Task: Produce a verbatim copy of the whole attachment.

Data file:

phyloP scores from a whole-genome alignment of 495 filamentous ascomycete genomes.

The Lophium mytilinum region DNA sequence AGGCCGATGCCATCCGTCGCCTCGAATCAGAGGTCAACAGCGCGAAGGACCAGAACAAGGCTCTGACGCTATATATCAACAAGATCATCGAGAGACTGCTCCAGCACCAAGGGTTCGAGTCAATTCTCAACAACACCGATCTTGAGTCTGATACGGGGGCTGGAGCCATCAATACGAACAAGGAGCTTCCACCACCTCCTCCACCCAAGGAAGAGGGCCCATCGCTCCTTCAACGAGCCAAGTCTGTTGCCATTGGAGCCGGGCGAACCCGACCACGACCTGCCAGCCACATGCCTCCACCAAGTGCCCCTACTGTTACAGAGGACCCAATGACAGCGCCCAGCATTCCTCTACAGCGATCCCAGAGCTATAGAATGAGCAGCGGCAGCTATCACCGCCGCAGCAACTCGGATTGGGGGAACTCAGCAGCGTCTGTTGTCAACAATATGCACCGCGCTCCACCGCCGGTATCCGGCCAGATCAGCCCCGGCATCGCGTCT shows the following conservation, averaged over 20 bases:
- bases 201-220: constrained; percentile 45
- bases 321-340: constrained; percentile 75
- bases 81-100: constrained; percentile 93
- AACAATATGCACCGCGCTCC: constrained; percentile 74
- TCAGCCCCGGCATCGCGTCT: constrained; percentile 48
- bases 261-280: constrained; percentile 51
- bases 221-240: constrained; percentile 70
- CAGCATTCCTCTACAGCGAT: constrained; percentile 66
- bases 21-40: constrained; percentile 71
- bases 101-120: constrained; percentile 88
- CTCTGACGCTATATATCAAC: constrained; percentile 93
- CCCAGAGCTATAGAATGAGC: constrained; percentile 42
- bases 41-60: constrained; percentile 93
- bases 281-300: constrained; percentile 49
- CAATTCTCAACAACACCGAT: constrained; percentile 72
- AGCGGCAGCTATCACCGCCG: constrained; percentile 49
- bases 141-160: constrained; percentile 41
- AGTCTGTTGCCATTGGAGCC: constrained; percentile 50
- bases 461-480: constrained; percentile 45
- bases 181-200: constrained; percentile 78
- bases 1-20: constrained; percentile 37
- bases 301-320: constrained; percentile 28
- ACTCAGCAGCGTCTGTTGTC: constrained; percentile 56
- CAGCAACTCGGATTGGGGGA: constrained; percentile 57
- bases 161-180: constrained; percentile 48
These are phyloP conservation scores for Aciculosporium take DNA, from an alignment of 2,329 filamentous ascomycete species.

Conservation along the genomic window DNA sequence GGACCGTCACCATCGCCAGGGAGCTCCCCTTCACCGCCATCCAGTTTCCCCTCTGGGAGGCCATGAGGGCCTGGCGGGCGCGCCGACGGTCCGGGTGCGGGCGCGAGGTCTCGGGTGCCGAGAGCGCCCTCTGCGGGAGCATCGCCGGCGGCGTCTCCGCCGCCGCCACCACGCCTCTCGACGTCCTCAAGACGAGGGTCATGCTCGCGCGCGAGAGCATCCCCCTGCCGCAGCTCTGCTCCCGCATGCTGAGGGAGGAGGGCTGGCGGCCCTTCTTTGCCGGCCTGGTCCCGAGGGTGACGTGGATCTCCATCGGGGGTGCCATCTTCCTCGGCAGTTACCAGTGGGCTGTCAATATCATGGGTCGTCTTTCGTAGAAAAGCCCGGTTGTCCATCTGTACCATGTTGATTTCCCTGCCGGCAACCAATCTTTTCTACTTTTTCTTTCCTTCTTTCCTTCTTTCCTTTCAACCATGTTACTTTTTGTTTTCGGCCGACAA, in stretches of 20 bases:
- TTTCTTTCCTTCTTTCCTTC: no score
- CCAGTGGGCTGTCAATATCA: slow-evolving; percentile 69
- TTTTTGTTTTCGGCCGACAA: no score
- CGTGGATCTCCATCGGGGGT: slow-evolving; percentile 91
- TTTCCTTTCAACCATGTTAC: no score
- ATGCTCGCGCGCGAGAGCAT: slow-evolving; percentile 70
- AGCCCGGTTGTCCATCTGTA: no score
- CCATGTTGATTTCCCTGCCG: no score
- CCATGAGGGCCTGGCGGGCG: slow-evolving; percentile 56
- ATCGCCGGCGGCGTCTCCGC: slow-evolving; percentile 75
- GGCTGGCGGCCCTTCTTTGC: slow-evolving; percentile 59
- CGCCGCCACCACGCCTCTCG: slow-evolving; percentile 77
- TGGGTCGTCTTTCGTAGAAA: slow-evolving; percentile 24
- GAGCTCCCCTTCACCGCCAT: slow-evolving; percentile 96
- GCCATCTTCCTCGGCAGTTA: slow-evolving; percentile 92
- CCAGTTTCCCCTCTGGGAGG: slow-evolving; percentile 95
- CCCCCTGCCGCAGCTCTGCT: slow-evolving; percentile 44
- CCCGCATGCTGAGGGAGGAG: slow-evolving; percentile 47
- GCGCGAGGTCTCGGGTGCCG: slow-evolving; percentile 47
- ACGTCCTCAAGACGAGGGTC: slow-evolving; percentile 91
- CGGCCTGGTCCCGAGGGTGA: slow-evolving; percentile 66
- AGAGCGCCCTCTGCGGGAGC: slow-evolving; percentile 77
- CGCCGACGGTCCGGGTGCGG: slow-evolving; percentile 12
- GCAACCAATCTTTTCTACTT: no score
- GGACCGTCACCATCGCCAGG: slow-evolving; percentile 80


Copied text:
phyloP scores from a whole-genome alignment of 495 filamentous ascomycete genomes.

The Lophium mytilinum region DNA sequence AGGCCGATGCCATCCGTCGCCTCGAATCAGAGGTCAACAGCGCGAAGGACCAGAACAAGGCTCTGACGCTATATATCAACAAGATCATCGAGAGACTGCTCCAGCACCAAGGGTTCGAGTCAATTCTCAACAACACCGATCTTGAGTCTGATACGGGGGCTGGAGCCATCAATACGAACAAGGAGCTTCCACCACCTCCTCCACCCAAGGAAGAGGGCCCATCGCTCCTTCAACGAGCCAAGTCTGTTGCCATTGGAGCCGGGCGAACCCGACCACGACCTGCCAGCCACATGCCTCCACCAAGTGCCCCTACTGTTACAGAGGACCCAATGACAGCGCCCAGCATTCCTCTACAGCGATCCCAGAGCTATAGAATGAGCAGCGGCAGCTATCACCGCCGCAGCAACTCGGATTGGGGGAACTCAGCAGCGTCTGTTGTCAACAATATGCACCGCGCTCCACCGCCGGTATCCGGCCAGATCAGCCCCGGCATCGCGTCT shows the following conservation, averaged over 20 bases:
- bases 201-220: constrained; percentile 45
- bases 321-340: constrained; percentile 75
- bases 81-100: constrained; percentile 93
- AACAATATGCACCGCGCTCC: constrained; percentile 74
- TCAGCCCCGGCATCGCGTCT: constrained; percentile 48
- bases 261-280: constrained; percentile 51
- bases 221-240: constrained; percentile 70
- CAGCATTCCTCTACAGCGAT: constrained; percentile 66
- bases 21-40: constrained; percentile 71
- bases 101-120: constrained; percentile 88
- CTCTGACGCTATATATCAAC: constrained; percentile 93
- CCCAGAGCTATAGAATGAGC: constrained; percentile 42
- bases 41-60: constrained; percentile 93
- bases 281-300: constrained; percentile 49
- CAATTCTCAACAACACCGAT: constrained; percentile 72
- AGCGGCAGCTATCACCGCCG: constrained; percentile 49
- bases 141-160: constrained; percentile 41
- AGTCTGTTGCCATTGGAGCC: constrained; percentile 50
- bases 461-480: constrained; percentile 45
- bases 181-200: constrained; percentile 78
- bases 1-20: constrained; percentile 37
- bases 301-320: constrained; percentile 28
- ACTCAGCAGCGTCTGTTGTC: constrained; percentile 56
- CAGCAACTCGGATTGGGGGA: constrained; percentile 57
- bases 161-180: constrained; percentile 48
These are phyloP conservation scores for Aciculosporium take DNA, from an alignment of 2,329 filamentous ascomycete species.

Conservation along the genomic window DNA sequence GGACCGTCACCATCGCCAGGGAGCTCCCCTTCACCGCCATCCAGTTTCCCCTCTGGGAGGCCATGAGGGCCTGGCGGGCGCGCCGACGGTCCGGGTGCGGGCGCGAGGTCTCGGGTGCCGAGAGCGCCCTCTGCGGGAGCATCGCCGGCGGCGTCTCCGCCGCCGCCACCACGCCTCTCGACGTCCTCAAGACGAGGGTCATGCTCGCGCGCGAGAGCATCCCCCTGCCGCAGCTCTGCTCCCGCATGCTGAGGGAGGAGGGCTGGCGGCCCTTCTTTGCCGGCCTGGTCCCGAGGGTGACGTGGATCTCCATCGGGGGTGCCATCTTCCTCGGCAGTTACCAGTGGGCTGTCAATATCATGGGTCGTCTTTCGTAGAAAAGCCCGGTTGTCCATCTGTACCATGTTGATTTCCCTGCCGGCAACCAATCTTTTCTACTTTTTCTTTCCTTCTTTCCTTCTTTCCTTTCAACCATGTTACTTTTTGTTTTCGGCCGACAA, in stretches of 20 bases:
- TTTCTTTCCTTCTTTCCTTC: no score
- CCAGTGGGCTGTCAATATCA: slow-evolving; percentile 69
- TTTTTGTTTTCGGCCGACAA: no score
- CGTGGATCTCCATCGGGGGT: slow-evolving; percentile 91
- TTTCCTTTCAACCATGTTAC: no score
- ATGCTCGCGCGCGAGAGCAT: slow-evolving; percentile 70
- AGCCCGGTTGTCCATCTGTA: no score
- CCATGTTGATTTCCCTGCCG: no score
- CCATGAGGGCCTGGCGGGCG: slow-evolving; percentile 56
- ATCGCCGGCGGCGTCTCCGC: slow-evolving; percentile 75
- GGCTGGCGGCCCTTCTTTGC: slow-evolving; percentile 59
- CGCCGCCACCACGCCTCTCG: slow-evolving; percentile 77
- TGGGTCGTCTTTCGTAGAAA: slow-evolving; percentile 24
- GAGCTCCCCTTCACCGCCAT: slow-evolving; percentile 96
- GCCATCTTCCTCGGCAGTTA: slow-evolving; percentile 92
- CCAGTTTCCCCTCTGGGAGG: slow-evolving; percentile 95
- CCCCCTGCCGCAGCTCTGCT: slow-evolving; percentile 44
- CCCGCATGCTGAGGGAGGAG: slow-evolving; percentile 47
- GCGCGAGGTCTCGGGTGCCG: slow-evolving; percentile 47
- ACGTCCTCAAGACGAGGGTC: slow-evolving; percentile 91
- CGGCCTGGTCCCGAGGGTGA: slow-evolving; percentile 66
- AGAGCGCCCTCTGCGGGAGC: slow-evolving; percentile 77
- CGCCGACGGTCCGGGTGCGG: slow-evolving; percentile 12
- GCAACCAATCTTTTCTACTT: no score
- GGACCGTCACCATCGCCAGG: slow-evolving; percentile 80